Introduction / History
The Mala are also known as Adi-Andhra. They can be found in Andhra Pradesh, Tamil Nadu, Pondicherry and Karnataka. They speak the Telugu language along with the regional languages and write in the Devanagari script. The Mala have various sub-groups such as Charu, Reddi, Parayan, and Bandari.
Their staple cereals are rice and finger millets or Ragi. They smoke an indigenous cheroot or Chutta. Both men and women habitually drink toddy and arrak. The traditional occupation of the Mala is agricultural labour in the fields of land owning communities, and cotton weaving. They make crude drums out of cattle hides and are customarily employed to play on these drums during village festivals. They work as shopkeepers and vegetable vendors and some work in cotton and oil mills. Some are employed in various government offices as teachers, doctors, administrators, engineers and in defense services.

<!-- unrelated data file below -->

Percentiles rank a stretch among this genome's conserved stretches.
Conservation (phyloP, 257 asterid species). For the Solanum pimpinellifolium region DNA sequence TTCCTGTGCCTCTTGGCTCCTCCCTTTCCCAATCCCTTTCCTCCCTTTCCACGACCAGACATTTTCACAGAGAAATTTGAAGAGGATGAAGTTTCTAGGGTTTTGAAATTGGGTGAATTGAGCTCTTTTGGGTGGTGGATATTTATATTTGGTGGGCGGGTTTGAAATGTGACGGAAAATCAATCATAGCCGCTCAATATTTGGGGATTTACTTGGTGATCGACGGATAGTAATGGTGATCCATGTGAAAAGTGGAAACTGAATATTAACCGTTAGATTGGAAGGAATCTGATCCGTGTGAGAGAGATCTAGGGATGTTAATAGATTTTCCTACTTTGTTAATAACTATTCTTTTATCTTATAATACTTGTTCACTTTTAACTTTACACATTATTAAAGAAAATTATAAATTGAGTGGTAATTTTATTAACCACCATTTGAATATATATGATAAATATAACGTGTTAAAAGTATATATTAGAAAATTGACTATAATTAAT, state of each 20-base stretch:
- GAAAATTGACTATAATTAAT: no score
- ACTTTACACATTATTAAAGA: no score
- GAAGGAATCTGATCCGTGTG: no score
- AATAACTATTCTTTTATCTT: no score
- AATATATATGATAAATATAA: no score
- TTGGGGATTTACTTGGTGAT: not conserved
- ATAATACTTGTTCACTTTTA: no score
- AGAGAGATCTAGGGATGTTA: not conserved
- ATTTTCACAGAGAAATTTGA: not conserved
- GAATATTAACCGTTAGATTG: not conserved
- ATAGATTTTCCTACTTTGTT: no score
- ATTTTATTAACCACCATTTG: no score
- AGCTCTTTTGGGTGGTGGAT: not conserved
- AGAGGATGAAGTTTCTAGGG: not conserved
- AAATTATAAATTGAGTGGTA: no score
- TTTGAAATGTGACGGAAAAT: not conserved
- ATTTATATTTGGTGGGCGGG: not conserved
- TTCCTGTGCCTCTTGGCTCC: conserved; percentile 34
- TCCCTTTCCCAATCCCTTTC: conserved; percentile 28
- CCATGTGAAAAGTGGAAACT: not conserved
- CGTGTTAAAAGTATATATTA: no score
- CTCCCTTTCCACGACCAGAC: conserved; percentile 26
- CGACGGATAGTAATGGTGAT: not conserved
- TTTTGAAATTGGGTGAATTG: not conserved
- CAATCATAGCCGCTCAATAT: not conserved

The dead are buried in a sitting posture. They worship family deities such as Yellamma and ancestral spirits. Urkondi Irrana in Andhra Pradesh is their sacred centre. The Mala Dassari or Mala Jangam is a specialist who looks into sacred matters. Their services are always sought for funerals. They sing songs known as Pogatha in praise of the departed soul. They also sing devotional songs. They participate in cultural activities during Ambedkar Jayanthi.
Alternate names: Mala Asadhi, Dasari, Jangam, Kuravan, Masti, Panickar, Arayan.
Religion: Hindu, Animism
* For the salvation of the Mala people and that God may send several Christian workers among them and meet their spiritual and physical needs.
* That God may deliver Mala people from the smoking cheroot and drinking toddy and arrak.